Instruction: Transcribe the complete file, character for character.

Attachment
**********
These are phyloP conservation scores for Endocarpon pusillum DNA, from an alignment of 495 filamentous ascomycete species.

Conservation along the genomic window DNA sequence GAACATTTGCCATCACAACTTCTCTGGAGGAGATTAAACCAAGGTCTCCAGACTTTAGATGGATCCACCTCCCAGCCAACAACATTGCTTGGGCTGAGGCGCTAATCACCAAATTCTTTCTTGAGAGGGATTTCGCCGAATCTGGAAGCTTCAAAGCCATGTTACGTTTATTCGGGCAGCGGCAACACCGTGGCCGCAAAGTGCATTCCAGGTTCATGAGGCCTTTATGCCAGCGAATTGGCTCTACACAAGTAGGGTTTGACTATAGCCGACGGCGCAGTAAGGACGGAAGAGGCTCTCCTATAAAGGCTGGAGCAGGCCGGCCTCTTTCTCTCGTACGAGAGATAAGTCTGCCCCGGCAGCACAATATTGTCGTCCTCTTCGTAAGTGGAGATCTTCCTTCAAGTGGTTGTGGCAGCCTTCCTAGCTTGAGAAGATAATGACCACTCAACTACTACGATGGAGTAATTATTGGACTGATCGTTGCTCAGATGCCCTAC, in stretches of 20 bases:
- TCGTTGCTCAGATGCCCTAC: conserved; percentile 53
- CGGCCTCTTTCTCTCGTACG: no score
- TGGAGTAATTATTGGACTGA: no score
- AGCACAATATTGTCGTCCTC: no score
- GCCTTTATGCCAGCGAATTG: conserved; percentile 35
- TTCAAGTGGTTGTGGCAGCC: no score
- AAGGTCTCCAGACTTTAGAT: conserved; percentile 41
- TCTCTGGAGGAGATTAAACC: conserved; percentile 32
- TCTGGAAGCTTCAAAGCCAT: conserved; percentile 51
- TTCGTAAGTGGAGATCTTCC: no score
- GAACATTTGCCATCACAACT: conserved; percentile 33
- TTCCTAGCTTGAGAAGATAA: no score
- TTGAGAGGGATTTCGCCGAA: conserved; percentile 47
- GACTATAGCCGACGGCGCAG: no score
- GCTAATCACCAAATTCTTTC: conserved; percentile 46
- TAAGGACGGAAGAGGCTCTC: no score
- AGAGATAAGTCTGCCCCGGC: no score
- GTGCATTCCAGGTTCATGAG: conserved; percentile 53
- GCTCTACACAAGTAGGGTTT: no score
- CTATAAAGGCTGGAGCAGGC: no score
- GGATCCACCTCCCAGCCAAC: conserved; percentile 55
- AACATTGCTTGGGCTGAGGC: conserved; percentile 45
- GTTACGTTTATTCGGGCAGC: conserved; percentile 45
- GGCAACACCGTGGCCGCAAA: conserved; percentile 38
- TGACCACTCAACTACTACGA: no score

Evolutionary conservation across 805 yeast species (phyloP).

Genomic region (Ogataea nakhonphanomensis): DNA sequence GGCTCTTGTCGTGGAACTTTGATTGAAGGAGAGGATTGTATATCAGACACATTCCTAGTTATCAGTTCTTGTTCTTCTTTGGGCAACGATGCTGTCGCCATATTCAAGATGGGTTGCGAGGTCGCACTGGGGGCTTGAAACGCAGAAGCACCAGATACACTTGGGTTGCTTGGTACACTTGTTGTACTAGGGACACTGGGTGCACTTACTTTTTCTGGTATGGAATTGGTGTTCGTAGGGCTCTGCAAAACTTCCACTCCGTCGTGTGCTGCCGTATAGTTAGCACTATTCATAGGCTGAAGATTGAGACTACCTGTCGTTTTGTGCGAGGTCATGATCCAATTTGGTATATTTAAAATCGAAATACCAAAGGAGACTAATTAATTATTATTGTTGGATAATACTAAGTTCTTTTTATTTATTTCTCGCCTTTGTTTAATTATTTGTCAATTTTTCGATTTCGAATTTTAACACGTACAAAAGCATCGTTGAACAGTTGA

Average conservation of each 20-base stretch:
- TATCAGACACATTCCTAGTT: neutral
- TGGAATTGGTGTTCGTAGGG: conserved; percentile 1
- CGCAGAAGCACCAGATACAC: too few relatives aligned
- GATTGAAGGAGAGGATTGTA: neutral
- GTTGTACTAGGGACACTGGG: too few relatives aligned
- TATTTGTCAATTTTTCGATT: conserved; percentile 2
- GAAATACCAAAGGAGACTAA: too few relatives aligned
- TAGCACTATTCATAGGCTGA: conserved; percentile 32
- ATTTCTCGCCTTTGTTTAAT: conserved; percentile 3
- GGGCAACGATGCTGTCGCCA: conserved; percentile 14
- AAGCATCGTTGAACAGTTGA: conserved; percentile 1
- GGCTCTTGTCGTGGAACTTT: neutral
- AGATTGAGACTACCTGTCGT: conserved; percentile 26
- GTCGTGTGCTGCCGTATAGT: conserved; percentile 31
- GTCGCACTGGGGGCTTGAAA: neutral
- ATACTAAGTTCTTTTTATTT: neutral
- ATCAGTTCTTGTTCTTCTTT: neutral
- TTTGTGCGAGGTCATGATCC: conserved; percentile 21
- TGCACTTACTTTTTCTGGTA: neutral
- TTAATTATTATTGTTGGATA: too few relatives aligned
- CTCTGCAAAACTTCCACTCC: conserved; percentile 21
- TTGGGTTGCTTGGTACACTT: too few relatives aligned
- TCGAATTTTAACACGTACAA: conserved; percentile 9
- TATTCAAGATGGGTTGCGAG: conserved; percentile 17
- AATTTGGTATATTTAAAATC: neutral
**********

These are phyloP conservation scores for Endocarpon pusillum DNA, from an alignment of 495 filamentous ascomycete species.

Conservation along the genomic window DNA sequence GAACATTTGCCATCACAACTTCTCTGGAGGAGATTAAACCAAGGTCTCCAGACTTTAGATGGATCCACCTCCCAGCCAACAACATTGCTTGGGCTGAGGCGCTAATCACCAAATTCTTTCTTGAGAGGGATTTCGCCGAATCTGGAAGCTTCAAAGCCATGTTACGTTTATTCGGGCAGCGGCAACACCGTGGCCGCAAAGTGCATTCCAGGTTCATGAGGCCTTTATGCCAGCGAATTGGCTCTACACAAGTAGGGTTTGACTATAGCCGACGGCGCAGTAAGGACGGAAGAGGCTCTCCTATAAAGGCTGGAGCAGGCCGGCCTCTTTCTCTCGTACGAGAGATAAGTCTGCCCCGGCAGCACAATATTGTCGTCCTCTTCGTAAGTGGAGATCTTCCTTCAAGTGGTTGTGGCAGCCTTCCTAGCTTGAGAAGATAATGACCACTCAACTACTACGATGGAGTAATTATTGGACTGATCGTTGCTCAGATGCCCTAC, in stretches of 20 bases:
- TCGTTGCTCAGATGCCCTAC: conserved; percentile 53
- CGGCCTCTTTCTCTCGTACG: no score
- TGGAGTAATTATTGGACTGA: no score
- AGCACAATATTGTCGTCCTC: no score
- GCCTTTATGCCAGCGAATTG: conserved; percentile 35
- TTCAAGTGGTTGTGGCAGCC: no score
- AAGGTCTCCAGACTTTAGAT: conserved; percentile 41
- TCTCTGGAGGAGATTAAACC: conserved; percentile 32
- TCTGGAAGCTTCAAAGCCAT: conserved; percentile 51
- TTCGTAAGTGGAGATCTTCC: no score
- GAACATTTGCCATCACAACT: conserved; percentile 33
- TTCCTAGCTTGAGAAGATAA: no score
- TTGAGAGGGATTTCGCCGAA: conserved; percentile 47
- GACTATAGCCGACGGCGCAG: no score
- GCTAATCACCAAATTCTTTC: conserved; percentile 46
- TAAGGACGGAAGAGGCTCTC: no score
- AGAGATAAGTCTGCCCCGGC: no score
- GTGCATTCCAGGTTCATGAG: conserved; percentile 53
- GCTCTACACAAGTAGGGTTT: no score
- CTATAAAGGCTGGAGCAGGC: no score
- GGATCCACCTCCCAGCCAAC: conserved; percentile 55
- AACATTGCTTGGGCTGAGGC: conserved; percentile 45
- GTTACGTTTATTCGGGCAGC: conserved; percentile 45
- GGCAACACCGTGGCCGCAAA: conserved; percentile 38
- TGACCACTCAACTACTACGA: no score

Evolutionary conservation across 805 yeast species (phyloP).

Genomic region (Ogataea nakhonphanomensis): DNA sequence GGCTCTTGTCGTGGAACTTTGATTGAAGGAGAGGATTGTATATCAGACACATTCCTAGTTATCAGTTCTTGTTCTTCTTTGGGCAACGATGCTGTCGCCATATTCAAGATGGGTTGCGAGGTCGCACTGGGGGCTTGAAACGCAGAAGCACCAGATACACTTGGGTTGCTTGGTACACTTGTTGTACTAGGGACACTGGGTGCACTTACTTTTTCTGGTATGGAATTGGTGTTCGTAGGGCTCTGCAAAACTTCCACTCCGTCGTGTGCTGCCGTATAGTTAGCACTATTCATAGGCTGAAGATTGAGACTACCTGTCGTTTTGTGCGAGGTCATGATCCAATTTGGTATATTTAAAATCGAAATACCAAAGGAGACTAATTAATTATTATTGTTGGATAATACTAAGTTCTTTTTATTTATTTCTCGCCTTTGTTTAATTATTTGTCAATTTTTCGATTTCGAATTTTAACACGTACAAAAGCATCGTTGAACAGTTGA

Average conservation of each 20-base stretch:
- TATCAGACACATTCCTAGTT: neutral
- TGGAATTGGTGTTCGTAGGG: conserved; percentile 1
- CGCAGAAGCACCAGATACAC: too few relatives aligned
- GATTGAAGGAGAGGATTGTA: neutral
- GTTGTACTAGGGACACTGGG: too few relatives aligned
- TATTTGTCAATTTTTCGATT: conserved; percentile 2
- GAAATACCAAAGGAGACTAA: too few relatives aligned
- TAGCACTATTCATAGGCTGA: conserved; percentile 32
- ATTTCTCGCCTTTGTTTAAT: conserved; percentile 3
- GGGCAACGATGCTGTCGCCA: conserved; percentile 14
- AAGCATCGTTGAACAGTTGA: conserved; percentile 1
- GGCTCTTGTCGTGGAACTTT: neutral
- AGATTGAGACTACCTGTCGT: conserved; percentile 26
- GTCGTGTGCTGCCGTATAGT: conserved; percentile 31
- GTCGCACTGGGGGCTTGAAA: neutral
- ATACTAAGTTCTTTTTATTT: neutral
- ATCAGTTCTTGTTCTTCTTT: neutral
- TTTGTGCGAGGTCATGATCC: conserved; percentile 21
- TGCACTTACTTTTTCTGGTA: neutral
- TTAATTATTATTGTTGGATA: too few relatives aligned
- CTCTGCAAAACTTCCACTCC: conserved; percentile 21
- TTGGGTTGCTTGGTACACTT: too few relatives aligned
- TCGAATTTTAACACGTACAA: conserved; percentile 9
- TATTCAAGATGGGTTGCGAG: conserved; percentile 17
- AATTTGGTATATTTAAAATC: neutral